Communities of faith and our ecological crisis
Today's guest blogger is Ibrahim Abdul-Matin is author of Green Deen: What Islam Teaches About Protecting the Planet and a policy advisor in the NYC Mayor's Office of Long Term Planning & Sustainability.
Is the goal of humanity to control and dominate nature or is it to leave the Earth better than we found it?
On November 3, after the large scale Republican victory, Karl Rove declared, "climate is gone" at a trade conference for natural gas drillers in Pennsylvania.
According to Rove and the new anti-regulation activists in Congress, the goal is clear: humanity must bend nature to its will, dominate and control the natural world, extract resources, create goods, and perpetuate the cycle of profits over people and planet.
For people of faith this presents an opportunity to affirm the basic and core beliefs that tie us to the planet - our role as stewards of the Earth and our sacred trust with the Creator to leave the Earth better than we found it.
But first, we must confront what is be holding us back from taking our rightful place on this planet as its stewards.
The sad truth is that most of us are just as culpable as big-time polluters in poisoning the air, the water, and the land. Not one of us is free from guilt in this ecological crisis. This presents an existential crisis for communities of faith - we can rarely admit that we've gone astray.
At Louisville's Festival of Faiths early this November, Dr. Roger S. Gottlieb noted, "As an environmentalist, you have to admit to a profound failure." He continued, specifically referring to people of faith, "you have to give up your sense of moral superiority."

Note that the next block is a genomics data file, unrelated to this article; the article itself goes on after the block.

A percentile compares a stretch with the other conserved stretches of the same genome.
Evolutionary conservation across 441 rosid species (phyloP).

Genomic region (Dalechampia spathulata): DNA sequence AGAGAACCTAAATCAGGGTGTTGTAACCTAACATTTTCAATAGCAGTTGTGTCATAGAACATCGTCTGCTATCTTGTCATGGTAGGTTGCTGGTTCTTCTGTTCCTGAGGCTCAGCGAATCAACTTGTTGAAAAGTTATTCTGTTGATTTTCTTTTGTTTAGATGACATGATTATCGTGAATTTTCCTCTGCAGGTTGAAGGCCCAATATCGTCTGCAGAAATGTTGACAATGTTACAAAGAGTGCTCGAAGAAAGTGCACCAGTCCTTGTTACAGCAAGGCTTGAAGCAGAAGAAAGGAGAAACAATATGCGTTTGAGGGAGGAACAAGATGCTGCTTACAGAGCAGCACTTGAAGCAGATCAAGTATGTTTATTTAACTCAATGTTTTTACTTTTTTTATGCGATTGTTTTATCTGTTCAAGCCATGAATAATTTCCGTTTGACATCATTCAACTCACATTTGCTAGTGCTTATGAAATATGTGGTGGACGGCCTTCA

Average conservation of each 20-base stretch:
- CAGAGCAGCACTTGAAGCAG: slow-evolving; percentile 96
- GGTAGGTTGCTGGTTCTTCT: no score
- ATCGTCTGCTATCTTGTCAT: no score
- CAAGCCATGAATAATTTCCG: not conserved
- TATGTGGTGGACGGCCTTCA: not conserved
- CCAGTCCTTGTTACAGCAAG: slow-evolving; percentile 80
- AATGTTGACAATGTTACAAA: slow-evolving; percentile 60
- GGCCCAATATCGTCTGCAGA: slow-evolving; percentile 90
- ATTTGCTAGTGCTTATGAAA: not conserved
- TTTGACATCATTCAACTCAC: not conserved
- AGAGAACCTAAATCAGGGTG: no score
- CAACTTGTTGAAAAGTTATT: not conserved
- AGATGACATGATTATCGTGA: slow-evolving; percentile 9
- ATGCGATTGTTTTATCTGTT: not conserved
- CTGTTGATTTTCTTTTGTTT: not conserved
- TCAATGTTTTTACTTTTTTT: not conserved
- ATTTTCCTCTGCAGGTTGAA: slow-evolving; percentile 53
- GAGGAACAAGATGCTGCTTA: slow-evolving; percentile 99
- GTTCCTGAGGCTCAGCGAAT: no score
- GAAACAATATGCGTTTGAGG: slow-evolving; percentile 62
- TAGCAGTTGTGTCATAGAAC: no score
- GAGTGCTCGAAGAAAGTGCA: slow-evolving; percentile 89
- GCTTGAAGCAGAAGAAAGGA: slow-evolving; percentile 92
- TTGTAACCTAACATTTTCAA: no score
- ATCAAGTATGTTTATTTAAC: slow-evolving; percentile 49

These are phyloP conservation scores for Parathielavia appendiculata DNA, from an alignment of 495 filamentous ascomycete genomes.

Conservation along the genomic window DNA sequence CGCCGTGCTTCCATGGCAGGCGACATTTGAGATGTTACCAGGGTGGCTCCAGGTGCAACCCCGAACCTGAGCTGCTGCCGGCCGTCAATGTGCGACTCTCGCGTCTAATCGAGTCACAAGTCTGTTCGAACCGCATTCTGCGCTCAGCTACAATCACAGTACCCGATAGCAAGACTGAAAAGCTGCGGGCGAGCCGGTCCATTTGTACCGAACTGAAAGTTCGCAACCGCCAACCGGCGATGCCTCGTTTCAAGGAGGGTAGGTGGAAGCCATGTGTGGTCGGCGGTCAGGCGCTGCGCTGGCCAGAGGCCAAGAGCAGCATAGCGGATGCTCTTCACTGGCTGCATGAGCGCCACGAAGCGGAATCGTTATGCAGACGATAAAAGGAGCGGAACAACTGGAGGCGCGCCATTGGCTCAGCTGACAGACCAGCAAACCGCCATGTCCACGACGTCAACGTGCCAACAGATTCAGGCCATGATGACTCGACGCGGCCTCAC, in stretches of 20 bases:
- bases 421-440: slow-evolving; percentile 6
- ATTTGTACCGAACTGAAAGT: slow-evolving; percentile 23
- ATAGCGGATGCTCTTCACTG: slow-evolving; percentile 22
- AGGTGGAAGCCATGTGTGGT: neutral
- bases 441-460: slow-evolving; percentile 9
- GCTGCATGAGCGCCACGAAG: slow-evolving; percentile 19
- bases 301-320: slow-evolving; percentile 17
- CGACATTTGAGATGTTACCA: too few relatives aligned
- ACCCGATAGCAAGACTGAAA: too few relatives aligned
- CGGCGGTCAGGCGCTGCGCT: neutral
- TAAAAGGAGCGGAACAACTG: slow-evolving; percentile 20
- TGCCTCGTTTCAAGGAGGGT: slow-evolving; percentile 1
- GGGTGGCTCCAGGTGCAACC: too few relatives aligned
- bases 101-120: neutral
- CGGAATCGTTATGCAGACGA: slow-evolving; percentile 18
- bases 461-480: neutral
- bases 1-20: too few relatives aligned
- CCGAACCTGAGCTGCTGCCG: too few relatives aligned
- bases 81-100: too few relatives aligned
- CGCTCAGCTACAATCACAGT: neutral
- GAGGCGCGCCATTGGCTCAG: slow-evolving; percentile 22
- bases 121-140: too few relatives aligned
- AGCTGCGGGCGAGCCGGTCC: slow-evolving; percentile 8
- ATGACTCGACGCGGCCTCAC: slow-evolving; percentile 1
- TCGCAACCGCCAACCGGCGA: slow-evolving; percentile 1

As an intervention, Dr. Gottlieb advised us to approach being environmentalists of faith from a place of humility, which means, listening twice as much as speaking.
It also means finding what our faiths have in common with respect to stewardship and understanding that irrespective of our creed, belief, theology, that we must live and survive on this planet, together. It means being "ecocentric" not egocentric.
In October, I gave a talk at the Green Festival in Washington D.C. Just before my speech, I shared a meal with an elderly white Christian woman. As a young black Muslim male, the two of us could not have been more different. We arrived at the topic of Islam and the environment. She paused and began to talk about her understanding, as a Christian, of the connection between her faith and environmentalism.
"The Bible," she explained, "talks about Dominion." She mentioned the term appears several times in Genesis - to describe humans as God's stewards on the Earth.
I nodded my head. She then talked about the idea of the covenant, or the trust that humans have with God. Dominion does not mean that we should pillage and destroy the natural world. She felt very strongly - as do a growing number of Christians - that dominion meant that we have to honor the trust with God to take care of the Earth and everything in it.
I nodded my head again. She was basically repeating back to me my own talking points.
In Islam, as in Judaism and Christianity, human beings are the representatives of the Creator on Earth. Muslims call this role the "Khalifa," also known as steward or vice-regent. As the Khalifa, we have a sacred trust or "Amana" with God to treat His creation with utmost respect. Amana is similar in meaning to the Buddhist, Hindu, and Jain idea of "Ahimsa" - which literally means "avoidance of violence" - to humans, planets, animals and even small organisms.
I was reminded of a saying I learned from Episcopalian activist, Reverend Fletcher Harper. "If you Love God, then Love His Creation."
Communities of faith can still be on the right side of history, they can take the moral high ground and help to rightfully establish humanity as stewards of the Earth. But first, we must have the courage to admit that we have been wrong, we have contributed to the problem, we have been part of Karl Rove's declaration that "climate is gone." Then, we can declare that our rightful place on Earth is as stewards and work towards leaving the Earth better than we found (or made) it.
The content of this blog reflects the views of its author and does not necessarily reflect the views of either Eboo Patel or the Interfaith Youth Core.
November 15, 2010; 3:14 PM ET
Religion & Leadership
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